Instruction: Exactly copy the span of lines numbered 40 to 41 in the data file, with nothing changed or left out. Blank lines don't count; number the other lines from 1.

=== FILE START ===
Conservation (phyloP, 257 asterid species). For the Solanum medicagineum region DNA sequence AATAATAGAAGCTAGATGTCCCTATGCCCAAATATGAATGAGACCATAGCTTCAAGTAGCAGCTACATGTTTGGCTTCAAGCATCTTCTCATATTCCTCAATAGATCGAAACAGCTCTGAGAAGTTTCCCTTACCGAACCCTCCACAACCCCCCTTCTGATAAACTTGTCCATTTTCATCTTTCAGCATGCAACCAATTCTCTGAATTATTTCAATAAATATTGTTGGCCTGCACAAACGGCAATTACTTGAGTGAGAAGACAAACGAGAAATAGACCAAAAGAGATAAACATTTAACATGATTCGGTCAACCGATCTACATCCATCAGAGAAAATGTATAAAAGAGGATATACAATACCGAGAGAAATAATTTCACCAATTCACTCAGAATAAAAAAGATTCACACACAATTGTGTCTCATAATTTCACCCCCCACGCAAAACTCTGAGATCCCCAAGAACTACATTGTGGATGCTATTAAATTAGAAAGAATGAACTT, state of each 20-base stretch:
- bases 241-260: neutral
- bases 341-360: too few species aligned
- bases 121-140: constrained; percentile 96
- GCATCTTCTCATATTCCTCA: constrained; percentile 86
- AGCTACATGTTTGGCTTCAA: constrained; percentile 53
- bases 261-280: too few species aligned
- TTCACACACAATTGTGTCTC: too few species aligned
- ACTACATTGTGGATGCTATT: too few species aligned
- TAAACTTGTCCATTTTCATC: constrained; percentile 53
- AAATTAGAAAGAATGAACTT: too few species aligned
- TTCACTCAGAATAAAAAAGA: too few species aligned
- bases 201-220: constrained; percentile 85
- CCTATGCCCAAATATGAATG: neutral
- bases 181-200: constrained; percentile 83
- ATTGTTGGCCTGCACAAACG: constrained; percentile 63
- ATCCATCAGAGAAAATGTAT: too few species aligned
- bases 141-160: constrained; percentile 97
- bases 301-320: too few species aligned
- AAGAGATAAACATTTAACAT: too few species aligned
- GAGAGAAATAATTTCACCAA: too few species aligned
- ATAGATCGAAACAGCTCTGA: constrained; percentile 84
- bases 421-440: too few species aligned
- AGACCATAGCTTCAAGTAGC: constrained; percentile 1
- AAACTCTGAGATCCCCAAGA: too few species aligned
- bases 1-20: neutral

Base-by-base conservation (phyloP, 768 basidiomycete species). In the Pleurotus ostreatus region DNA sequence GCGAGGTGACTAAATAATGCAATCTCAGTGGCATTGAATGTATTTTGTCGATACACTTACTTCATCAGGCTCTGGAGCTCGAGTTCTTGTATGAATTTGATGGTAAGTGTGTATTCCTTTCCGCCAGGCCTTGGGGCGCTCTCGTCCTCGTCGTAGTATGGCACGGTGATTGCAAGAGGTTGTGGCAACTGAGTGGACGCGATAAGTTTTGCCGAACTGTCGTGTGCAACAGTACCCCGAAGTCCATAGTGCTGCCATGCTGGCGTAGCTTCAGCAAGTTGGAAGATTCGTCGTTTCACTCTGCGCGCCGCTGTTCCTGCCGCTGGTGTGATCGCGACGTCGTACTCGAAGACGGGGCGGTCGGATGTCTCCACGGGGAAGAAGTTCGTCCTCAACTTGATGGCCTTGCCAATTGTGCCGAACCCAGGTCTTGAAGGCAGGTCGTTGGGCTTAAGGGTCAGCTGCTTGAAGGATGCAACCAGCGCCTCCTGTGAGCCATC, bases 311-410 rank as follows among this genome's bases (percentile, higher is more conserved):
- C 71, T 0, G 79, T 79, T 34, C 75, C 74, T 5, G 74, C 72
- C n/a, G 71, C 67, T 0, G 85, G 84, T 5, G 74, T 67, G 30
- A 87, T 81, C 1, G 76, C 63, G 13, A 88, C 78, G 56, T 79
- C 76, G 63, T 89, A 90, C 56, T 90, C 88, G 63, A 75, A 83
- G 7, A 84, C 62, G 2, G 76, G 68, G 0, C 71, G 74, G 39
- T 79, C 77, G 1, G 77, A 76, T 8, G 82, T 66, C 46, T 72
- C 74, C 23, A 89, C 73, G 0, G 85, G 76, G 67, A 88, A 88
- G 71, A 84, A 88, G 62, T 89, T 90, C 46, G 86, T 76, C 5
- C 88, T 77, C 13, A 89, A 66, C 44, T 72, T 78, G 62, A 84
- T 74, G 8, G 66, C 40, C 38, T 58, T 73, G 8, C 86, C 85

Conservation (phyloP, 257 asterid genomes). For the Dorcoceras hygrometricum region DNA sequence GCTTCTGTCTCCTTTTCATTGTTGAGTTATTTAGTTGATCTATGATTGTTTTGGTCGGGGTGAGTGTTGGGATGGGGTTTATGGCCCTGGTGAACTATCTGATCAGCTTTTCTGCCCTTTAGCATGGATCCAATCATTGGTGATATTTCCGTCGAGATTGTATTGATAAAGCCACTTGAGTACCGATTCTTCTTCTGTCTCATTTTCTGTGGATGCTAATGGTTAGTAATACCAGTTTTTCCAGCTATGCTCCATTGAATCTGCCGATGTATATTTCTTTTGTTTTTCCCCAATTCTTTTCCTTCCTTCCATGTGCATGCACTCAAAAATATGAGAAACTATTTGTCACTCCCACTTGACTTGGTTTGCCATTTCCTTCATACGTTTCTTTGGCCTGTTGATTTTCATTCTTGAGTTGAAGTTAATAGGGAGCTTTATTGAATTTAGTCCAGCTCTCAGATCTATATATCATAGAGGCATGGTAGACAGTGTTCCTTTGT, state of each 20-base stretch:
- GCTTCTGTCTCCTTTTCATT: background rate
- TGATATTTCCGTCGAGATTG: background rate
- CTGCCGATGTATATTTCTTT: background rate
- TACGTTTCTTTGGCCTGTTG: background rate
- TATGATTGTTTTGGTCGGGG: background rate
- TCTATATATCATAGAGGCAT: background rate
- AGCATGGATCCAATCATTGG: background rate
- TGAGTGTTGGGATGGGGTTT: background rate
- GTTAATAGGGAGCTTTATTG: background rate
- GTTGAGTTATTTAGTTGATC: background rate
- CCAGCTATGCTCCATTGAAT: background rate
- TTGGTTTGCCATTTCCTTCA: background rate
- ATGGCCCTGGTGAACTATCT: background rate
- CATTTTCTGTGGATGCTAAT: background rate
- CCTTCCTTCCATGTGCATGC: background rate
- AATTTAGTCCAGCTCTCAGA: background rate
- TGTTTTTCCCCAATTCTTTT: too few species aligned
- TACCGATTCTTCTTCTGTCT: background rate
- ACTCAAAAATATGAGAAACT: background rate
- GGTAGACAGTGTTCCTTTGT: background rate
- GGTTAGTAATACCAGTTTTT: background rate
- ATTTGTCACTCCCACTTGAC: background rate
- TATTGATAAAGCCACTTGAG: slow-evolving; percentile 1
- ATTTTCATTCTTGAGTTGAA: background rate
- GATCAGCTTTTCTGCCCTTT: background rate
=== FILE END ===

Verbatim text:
- TGATATTTCCGTCGAGATTG: background rate
- CTGCCGATGTATATTTCTTT: background rate